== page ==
The lustre in your eye, heaven in your cheek,
Pleads your fair usage;

and to Diomed You shall be mistress and command him wholly.

Tro. Grecian, thou dost not use me courteously, To shame the zeal of my petition to thee, In praising her: I tell thee, lord of Greece, She is as far high-soaring o'er thy praises, As thou unworthy to be call'd her servant. I charge thee, use her well, even for my charge; For, by the dreadful Pluto, if thou dost not, Though the great bulk Achilles be thy guard, I'll cut thy throat. Dio.

0, be not mov’d, prince Troilus : Let me be privileg'd by my place, and message, To be a speaker free; when I am hence, I'll answer to my lustt: And know you, lord, I'll nothing do on charge: To her own worth She shall be priz'd; but that you say-be't so, I'll speak it in my spirit and honour,—no.

Tro. Come, to the port.-I'll tell thee, Diomed,

• Gate.

+ Inform.

* Pleasure, will.

This brave shall oft make thee to hide thy head.-
Lady, give me your hand; and, as we walk,
To our own selves bend we our needful talk.
[Exeunt Troilus, Cressida, and Diomed.

[Trumpet heurd, Par. Hark! Hector's trumpet. Æne.

How have we spent this morning! The prince must think me tardy and remiss, That swore to ride before him to the field. Par. 'Tis Troilus' fault: Come, come, to field

with him.
Dei. Let us inake ready straight.

Æne. Yea, with a bridegroom's fresh alacrity,
Let us address to tend on Hector's heels:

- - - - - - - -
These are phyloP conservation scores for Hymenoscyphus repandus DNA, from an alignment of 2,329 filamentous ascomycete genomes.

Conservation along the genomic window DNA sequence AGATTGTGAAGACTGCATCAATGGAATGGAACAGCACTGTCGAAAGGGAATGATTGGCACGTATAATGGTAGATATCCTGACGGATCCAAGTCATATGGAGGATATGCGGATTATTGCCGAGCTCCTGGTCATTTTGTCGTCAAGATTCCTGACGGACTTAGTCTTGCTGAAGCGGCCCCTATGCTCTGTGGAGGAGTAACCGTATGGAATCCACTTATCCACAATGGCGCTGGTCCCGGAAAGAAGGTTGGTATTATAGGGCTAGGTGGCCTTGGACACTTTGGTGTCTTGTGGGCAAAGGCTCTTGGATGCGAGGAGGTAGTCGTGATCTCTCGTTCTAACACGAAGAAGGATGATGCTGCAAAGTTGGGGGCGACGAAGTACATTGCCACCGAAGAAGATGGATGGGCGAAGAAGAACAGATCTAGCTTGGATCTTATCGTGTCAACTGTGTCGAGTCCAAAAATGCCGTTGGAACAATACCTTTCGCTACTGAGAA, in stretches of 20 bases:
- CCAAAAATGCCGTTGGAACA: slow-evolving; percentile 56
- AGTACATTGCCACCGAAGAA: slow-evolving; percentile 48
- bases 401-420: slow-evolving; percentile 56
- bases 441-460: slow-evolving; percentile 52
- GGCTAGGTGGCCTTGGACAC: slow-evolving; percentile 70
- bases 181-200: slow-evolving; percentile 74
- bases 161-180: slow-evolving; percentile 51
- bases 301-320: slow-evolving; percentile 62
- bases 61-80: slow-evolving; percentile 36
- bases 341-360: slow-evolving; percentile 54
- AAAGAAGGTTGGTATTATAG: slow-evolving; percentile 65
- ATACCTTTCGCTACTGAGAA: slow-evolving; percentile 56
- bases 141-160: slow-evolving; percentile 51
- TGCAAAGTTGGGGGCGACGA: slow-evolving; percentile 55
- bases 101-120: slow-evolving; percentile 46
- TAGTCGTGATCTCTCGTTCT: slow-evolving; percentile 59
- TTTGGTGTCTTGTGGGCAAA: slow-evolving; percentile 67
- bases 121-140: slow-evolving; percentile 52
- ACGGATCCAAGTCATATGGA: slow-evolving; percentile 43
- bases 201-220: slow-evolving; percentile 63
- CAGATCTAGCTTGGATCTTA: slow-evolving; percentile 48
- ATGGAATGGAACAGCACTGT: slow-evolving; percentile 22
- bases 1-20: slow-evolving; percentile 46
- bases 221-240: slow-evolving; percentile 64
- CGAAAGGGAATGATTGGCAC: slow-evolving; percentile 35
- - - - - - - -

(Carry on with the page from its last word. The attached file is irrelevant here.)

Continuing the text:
The glory of our Troy doth this day lie,
On his fair worth and single chivalry.


The Grecian camp. Lists set out.

Enter Ajax armed ; Agamemnon, Achilles, Patro.

clus, Menelaus, Ulysses, Nestor, and others, Agam. Here art thou in appointment* fresh and

Anticipating time with starting courage.
Give with thy trumpet a loud note to Troy,
Thou dreadful Ajax; that the appalled air
May pierce the head of the great combatant,
And hale him thither.

Ajax. Thou, trumpet, there's my purse.
Now crack thy lungs, and split thy brazen pipe :
Blow, villain, till thy sphered bias cheek
Out-swell the colick of puff'd Aquilon:

* Preparation,

Come, stretch thy chest, and let thy eyes spout

blood; Thou blow'st for Hector, [Trumpet sounds.

Ulyss. No trumpet answers.

'Tis but early days. Agam. Is not yon Diomed, with Calchas' daugh.

Ulyss. 'Tis he, I ken the manner of his gait;
He rises on the toe : that spirit of his
In aspiration lifts him from the earth.

Enter Diomed, with Cressida.
Agam. Is this the lady Cressid ?

Even she. Agam. Most dearly welcome to the Greeks, sweet

lady. Nest. Our general doth salute you with a kiss.

Ulyss. Yet is the kindness but particular; 'Twere better, she were kiss'd in general.

Nest. And very courtly counsel : I'll begin.So much for Nestor. Achil. I'll take that winter from your lips, fair

lady: Achilles bids you welcome.

Men. I had good argument for kissing once.

Patr. But that's no argument for kissing now: For thus popp'd Paris in his hardiment; And parted thus you and your argument.

Ulyss. O deadly gall, and theme of all our scorns! For which we lose our heads, to gild his horns.

Patr. The first was Menelaus' kiss ;-this, mine : Patroclus kisses you. Men.

O, this is trim ! Patr. Paris, and I, kiss evermore for him. Men. I'll have my kiss, sir :-Lady, by your leave. Cres. In kissing do you render or receive? Patr. Both take and give. Cres.

l'll make my match to live, The kiss you take is better than you give ; Therefore no kiss. VOL. VI.